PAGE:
Different types of neuropathies can
cause different symptoms. They are based on which nerves are damaged and where they are
located. Generally, neuropathies can cause:
Some of the symptoms of different
types of cranial neuropathies include:
Bell palsy can cause drooping of part
of the face. It usually only affects one side of the face.
Microvascular cranial nerve palsy can
cause double vision, droopy eyelid, and other problems with eyesight.
Third nerve palsy can cause an eyelid
to sag and droop, double vision, trouble moving the eye, and a pupil that is bigger
Fourth nerve palsy causes the eye or
eyes to turn abnormally. It sometimes makes you see double. It may force you to tilt
your head when looking.
Sixth nerve palsy can cause abnormal
movement of the eye and double vision.
How are cranial neuropathies diagnosed?
A healthcare provider will often do
a variety of tests to diagnose neuropathy. Depending on the type of cranial neuropathy
your healthcare provider suspects, you may need:
Nervous system exam to test sensation,
reflexes, balance and mental status
Electromyography (EMG), which measures
the electrical activity of muscles when working and at rest
CT or MRI scans, which are imaging
tests that allow healthcare providers to see the brain
Nerve conduction velocity tests to
help find out how and where the nerve is damaged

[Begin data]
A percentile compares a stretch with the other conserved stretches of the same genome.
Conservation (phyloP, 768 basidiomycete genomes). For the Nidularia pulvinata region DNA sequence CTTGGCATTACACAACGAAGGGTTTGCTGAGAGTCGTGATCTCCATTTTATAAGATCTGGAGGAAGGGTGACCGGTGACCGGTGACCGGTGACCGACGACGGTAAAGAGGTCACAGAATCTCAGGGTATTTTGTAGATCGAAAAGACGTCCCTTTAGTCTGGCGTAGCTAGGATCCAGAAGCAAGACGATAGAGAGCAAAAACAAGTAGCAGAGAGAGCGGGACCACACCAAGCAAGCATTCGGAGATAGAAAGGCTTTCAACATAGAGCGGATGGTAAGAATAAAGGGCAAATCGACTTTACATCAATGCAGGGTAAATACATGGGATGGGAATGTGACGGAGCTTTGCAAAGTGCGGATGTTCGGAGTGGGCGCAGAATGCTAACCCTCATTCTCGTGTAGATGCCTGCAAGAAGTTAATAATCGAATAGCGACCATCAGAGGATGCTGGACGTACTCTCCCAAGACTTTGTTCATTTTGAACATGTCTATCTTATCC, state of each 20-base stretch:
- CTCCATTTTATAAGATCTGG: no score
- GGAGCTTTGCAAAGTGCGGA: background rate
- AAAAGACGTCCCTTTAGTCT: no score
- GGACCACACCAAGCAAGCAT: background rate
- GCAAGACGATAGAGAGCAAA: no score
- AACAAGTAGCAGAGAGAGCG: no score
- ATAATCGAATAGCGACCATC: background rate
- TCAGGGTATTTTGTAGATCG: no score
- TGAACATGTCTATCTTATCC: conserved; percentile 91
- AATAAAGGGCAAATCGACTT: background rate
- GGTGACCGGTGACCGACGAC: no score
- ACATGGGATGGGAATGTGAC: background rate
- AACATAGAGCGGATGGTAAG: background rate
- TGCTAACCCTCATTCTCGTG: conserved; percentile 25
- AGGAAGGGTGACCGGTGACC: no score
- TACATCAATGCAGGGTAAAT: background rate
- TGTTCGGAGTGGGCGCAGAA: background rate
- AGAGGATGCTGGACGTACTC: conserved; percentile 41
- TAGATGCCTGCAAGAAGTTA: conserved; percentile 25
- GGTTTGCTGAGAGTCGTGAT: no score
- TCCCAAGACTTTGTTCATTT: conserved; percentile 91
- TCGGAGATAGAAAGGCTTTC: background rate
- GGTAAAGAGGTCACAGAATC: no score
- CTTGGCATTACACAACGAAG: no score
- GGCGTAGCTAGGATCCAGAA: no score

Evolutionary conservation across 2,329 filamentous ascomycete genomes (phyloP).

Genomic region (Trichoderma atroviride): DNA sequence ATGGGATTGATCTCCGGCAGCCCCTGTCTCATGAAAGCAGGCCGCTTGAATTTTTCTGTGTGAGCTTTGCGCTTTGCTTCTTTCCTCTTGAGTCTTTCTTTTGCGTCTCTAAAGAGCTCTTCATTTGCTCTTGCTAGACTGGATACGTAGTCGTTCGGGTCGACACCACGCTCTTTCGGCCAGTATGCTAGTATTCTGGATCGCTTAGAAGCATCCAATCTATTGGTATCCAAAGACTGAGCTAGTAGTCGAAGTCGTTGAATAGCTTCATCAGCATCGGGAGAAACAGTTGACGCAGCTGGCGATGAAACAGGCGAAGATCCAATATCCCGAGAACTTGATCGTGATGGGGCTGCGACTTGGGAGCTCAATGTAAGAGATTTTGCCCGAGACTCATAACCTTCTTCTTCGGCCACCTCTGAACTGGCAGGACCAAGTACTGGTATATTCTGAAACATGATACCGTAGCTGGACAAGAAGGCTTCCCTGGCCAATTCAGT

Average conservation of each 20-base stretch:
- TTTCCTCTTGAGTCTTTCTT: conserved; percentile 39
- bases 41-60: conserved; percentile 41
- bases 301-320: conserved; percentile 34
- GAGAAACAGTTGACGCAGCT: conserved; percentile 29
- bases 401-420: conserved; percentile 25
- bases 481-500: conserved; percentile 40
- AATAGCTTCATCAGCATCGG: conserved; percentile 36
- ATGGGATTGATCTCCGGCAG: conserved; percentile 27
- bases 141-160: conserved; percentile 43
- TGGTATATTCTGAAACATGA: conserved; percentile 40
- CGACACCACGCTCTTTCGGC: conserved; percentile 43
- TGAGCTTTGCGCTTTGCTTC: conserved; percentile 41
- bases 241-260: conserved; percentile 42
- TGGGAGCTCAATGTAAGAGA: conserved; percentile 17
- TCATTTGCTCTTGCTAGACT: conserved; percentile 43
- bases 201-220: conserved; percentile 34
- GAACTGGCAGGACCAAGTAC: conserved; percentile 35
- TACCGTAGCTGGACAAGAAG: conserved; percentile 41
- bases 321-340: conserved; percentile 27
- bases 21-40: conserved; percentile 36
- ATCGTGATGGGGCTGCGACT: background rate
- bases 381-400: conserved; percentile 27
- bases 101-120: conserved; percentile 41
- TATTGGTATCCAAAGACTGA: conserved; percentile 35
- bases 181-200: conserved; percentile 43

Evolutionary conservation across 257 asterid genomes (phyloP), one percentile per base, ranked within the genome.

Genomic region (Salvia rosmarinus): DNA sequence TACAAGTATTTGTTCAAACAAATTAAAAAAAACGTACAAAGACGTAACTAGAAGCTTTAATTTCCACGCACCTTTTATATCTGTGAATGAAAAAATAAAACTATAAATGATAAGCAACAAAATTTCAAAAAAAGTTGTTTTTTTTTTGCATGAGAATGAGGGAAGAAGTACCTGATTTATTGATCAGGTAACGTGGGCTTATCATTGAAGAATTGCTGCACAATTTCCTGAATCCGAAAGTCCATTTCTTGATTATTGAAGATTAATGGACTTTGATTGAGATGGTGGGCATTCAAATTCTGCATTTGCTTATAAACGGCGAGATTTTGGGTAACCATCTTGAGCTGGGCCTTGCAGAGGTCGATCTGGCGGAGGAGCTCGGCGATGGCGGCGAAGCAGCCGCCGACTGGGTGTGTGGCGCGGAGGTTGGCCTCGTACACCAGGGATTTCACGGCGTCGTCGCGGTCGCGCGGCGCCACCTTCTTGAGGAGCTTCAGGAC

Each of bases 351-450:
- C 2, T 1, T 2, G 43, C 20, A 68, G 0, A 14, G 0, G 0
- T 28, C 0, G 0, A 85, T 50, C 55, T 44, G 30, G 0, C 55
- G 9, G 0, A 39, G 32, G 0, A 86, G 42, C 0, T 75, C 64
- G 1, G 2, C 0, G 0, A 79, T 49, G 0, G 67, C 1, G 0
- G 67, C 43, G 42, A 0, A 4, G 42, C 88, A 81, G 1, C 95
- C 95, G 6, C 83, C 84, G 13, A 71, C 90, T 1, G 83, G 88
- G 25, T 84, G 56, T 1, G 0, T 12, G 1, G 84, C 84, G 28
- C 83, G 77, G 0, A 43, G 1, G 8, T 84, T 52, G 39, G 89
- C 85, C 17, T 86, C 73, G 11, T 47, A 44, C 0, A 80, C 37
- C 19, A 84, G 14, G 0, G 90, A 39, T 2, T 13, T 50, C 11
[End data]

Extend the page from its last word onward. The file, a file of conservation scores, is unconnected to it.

Biopsies of the skin and nerves to
find out how severely nerves are damaged
Spinal tap (lumbar puncture) to look for infection or
inflammation in the spinal fluid
Angiography, a special X-ray that uses
contrast dye and takes pictures of your heart and blood vessels
How are cranial neuropathies treated?
A cranial neuropathy could be the
sign of a life-threatening emergency. It should be assessed by a healthcare provider
right away. Many types of cranial neuropathies will get better with time, without any
treatment. Sometimes medicines can be used to treat an infection, help reduce swelling
in or near a nerve, or help if the neuropathy is causing pain. For some types of
neuropathies and in some cases, surgery may help. Other times, the nerve damage can't be
treated or fixed.
But it's important to diagnose and
treat any health conditions that are causing the neuropathy. Treating common causes like
high blood pressure, infections, and diabetes can help to treat the neuropathy. Eating
nutritious foods, avoiding smoking, and limiting alcohol can also help manage
Can cranial neuropathies be prevented?
Cranial neuropathy can't always be
prevented. But controlling common causes can help to reduce the risk of developing
neuropathy. You can:
Reduce your risk factors for stroke and head injury
Manage your diabetes well, if you have the disease
Lower your blood pressure, if needed
Living with cranial neuropathy
Cranial neuropathies are often not